Desktop normalization

Marcin Krol lug at
Tue Nov 24 02:24:11 PST 1998

On Mon, 23 Nov 1998, Rob Current wrote:

> It's NOT. KDE is ugly as sin.

A matter of taste in 100%. 

> placed which included such things as:
> NAME      Large Icon Small Icon         Command Line
> MAIN--
> Netscape netscape.xpm netscape-mini.xpm /usr/local/netscape/netscape
> EMACS    emacs.xpm    emacs-mini.xpm    /usr/bin/emacs

Terrific! That's all I ask for. Somebody in response to Jim's editorial in
freshmeat has written that there's a need for something like User
Interface Markup Language, a thing that in my understanding would relate
to desktop like HTML relates to Web. Even though there are netscapisms and
explorerisms in existing Web pages, they still are mostly usable without
having to tweak for 20 hours in the browser.  That's the goal. 

> etc.. Now, little shit like that would be a rocking idea if standardized,
> and slowly all existing windowmanagers could evolve to read the standard
> menu structure that was simple, easy to edit, and be universally read in
> the end.

> But, beyond that, the Window Manager "race" is something that is a
> strength of GNU software in general, and to pick one before any of them
> are mature (with the exception of fvwm and maybe *step), would be a big
> misake.
> X itself has a ways to go, like it or not, user interface is a very
> personal thing, a rapidly developing thing, and something that "isn't
> there yet."

> If one UI was for everyone, people would have never bought Macs,

I thought that *one* UI is the reason why people bought Macs.

> If UI
> mattered to evryone, no one would have ran UNIX over the last 20 years.

Yes and no. Take note of several things:  
- availability and price/performance of GUI terminals in the time of the
most explosive UNIX growth
- characteristics of typical user in various environments (niche,
education, skills, etc.) 

> Starting to lay out some X standards to which all WindowManagers could
> start to conform is a nobal idea.  But, just how much do you want to have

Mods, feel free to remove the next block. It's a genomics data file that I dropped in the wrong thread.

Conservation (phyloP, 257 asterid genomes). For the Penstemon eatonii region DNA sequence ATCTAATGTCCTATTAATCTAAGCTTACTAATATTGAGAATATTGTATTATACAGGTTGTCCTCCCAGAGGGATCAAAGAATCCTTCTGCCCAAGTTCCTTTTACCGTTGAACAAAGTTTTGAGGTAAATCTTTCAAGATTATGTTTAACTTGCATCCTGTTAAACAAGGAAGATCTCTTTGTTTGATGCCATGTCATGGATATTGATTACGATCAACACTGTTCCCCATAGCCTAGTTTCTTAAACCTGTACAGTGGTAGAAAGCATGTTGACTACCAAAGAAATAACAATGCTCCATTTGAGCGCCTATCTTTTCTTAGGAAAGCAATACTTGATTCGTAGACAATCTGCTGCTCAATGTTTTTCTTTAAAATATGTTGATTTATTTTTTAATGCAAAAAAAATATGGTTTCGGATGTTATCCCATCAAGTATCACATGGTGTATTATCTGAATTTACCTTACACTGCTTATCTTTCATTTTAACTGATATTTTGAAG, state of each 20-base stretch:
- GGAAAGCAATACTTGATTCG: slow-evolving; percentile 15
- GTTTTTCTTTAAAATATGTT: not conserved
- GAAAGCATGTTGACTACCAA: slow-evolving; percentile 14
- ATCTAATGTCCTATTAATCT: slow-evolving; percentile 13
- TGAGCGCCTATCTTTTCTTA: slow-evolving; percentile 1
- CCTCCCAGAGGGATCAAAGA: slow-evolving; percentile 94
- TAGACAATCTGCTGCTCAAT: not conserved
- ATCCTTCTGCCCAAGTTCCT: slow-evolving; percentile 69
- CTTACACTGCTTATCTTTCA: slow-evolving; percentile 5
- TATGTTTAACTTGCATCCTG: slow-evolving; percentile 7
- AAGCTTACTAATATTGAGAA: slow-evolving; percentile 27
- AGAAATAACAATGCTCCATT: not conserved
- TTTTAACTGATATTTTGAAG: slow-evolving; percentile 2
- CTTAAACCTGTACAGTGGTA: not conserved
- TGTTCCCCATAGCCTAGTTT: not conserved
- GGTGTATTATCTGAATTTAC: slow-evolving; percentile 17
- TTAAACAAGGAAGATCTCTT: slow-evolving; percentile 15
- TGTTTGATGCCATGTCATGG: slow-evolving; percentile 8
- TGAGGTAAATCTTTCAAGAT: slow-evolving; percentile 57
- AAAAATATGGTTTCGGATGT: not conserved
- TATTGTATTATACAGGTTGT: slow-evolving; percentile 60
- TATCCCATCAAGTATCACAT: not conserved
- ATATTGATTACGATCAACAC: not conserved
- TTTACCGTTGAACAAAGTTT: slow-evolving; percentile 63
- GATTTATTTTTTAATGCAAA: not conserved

> a LSB?  I mean, it's going to hard enough to get the base down, and keep
> it maintained (as libs versions get newer and basic applications get
> better).
> CDE as the standard, and how that all came about could have killed all of
> UNIX, let's not do that... 

> Maybe if you feel strongly about it, work
> on/with something to do with a "XSB" where X is the focus, not Linux.

Maybe you are right. I'll think about it. I do not really care (and
I think users do not really care) if the goal is achieved
within this or that initiative, as long as it is achieved at all.  

> Believe it or not, Linux has a large user base who run "headless" boxes,
> and just don't care about X at all.

In that case standard for X environment does not bother them the
least bit, does it?

> I dunno, I am going to shut up now.
> Ok, done now. (^^But think, that is what emotions your going to envoke in
> millions of people if you choose to pick and push some standard X).

Pushing some standard by excluding others would be stupid thing
definitely. However, it does not have to be that way. All I ask for is
rather some default that works out of box, without inherent *need* for any
customization, but with *capability* for customization, so various
developers would be pressed to make software that works out of box, but
does not force user to make it only one way (MS approach), because
that way developed product would risk loosing too many users. IOW,
variety would keep developers on their toes to provide universal
product, but standard would also press them to make instantly usable

 Marcin Krol

Hiroshima 45                   Tschernobyl 86                      Windows 95

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